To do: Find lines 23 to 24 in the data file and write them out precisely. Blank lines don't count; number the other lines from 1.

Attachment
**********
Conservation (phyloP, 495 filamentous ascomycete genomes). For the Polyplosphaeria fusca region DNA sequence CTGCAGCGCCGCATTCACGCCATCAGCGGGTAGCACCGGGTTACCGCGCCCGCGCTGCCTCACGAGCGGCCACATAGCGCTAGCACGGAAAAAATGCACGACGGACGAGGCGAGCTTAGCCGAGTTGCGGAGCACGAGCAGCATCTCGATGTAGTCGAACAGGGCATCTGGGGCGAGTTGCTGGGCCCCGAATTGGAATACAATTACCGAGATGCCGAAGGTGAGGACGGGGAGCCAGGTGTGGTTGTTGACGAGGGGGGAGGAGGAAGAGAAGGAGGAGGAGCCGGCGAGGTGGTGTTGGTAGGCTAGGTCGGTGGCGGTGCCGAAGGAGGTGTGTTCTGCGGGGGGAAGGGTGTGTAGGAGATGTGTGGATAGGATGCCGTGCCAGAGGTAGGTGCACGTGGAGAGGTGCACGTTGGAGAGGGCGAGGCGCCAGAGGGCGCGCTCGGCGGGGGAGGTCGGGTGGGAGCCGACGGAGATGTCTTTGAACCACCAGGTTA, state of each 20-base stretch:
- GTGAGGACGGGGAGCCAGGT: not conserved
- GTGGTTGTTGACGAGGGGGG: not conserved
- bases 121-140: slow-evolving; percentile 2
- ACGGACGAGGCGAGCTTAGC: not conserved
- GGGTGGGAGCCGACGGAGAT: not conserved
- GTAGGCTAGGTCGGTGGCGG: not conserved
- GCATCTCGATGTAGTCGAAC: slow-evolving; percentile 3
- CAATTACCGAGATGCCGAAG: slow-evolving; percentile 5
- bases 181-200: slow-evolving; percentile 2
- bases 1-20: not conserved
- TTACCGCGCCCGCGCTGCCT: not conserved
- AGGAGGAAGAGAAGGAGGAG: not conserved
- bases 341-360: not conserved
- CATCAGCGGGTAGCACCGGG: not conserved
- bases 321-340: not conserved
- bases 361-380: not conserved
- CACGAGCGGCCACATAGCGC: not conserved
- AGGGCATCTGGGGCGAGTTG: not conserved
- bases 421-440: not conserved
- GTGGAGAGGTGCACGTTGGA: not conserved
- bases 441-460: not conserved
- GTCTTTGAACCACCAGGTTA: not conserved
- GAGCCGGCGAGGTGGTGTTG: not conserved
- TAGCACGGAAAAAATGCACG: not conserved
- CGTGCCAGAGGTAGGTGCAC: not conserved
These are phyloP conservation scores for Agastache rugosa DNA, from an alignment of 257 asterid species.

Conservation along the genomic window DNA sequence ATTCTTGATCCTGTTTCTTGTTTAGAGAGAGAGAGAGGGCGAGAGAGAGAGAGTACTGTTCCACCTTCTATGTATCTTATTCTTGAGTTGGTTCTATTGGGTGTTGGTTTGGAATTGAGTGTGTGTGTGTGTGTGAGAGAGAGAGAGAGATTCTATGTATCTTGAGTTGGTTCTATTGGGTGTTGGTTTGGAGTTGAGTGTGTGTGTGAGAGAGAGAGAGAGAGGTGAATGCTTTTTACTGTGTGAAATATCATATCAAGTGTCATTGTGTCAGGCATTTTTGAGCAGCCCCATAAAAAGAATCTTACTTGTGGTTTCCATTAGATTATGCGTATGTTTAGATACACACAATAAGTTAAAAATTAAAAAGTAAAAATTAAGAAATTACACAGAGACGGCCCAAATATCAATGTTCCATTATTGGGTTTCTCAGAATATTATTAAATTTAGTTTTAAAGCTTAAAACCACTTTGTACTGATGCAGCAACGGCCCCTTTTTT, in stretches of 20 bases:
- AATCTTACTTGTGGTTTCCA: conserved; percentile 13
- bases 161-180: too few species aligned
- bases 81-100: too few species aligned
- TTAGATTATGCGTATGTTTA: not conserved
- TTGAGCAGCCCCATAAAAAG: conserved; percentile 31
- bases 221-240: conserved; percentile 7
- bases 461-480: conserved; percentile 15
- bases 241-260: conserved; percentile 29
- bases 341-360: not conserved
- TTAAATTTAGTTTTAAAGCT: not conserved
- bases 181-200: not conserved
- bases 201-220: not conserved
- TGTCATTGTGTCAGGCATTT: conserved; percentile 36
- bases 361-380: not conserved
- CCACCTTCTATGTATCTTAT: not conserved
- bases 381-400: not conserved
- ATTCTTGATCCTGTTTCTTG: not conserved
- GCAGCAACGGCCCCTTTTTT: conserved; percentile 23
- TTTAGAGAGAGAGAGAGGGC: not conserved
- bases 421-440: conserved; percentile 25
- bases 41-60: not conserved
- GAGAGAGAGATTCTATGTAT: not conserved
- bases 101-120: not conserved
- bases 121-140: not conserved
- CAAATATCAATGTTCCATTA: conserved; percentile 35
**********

- GTCTTTGAACCACCAGGTTA: not conserved
- GAGCCGGCGAGGTGGTGTTG: not conserved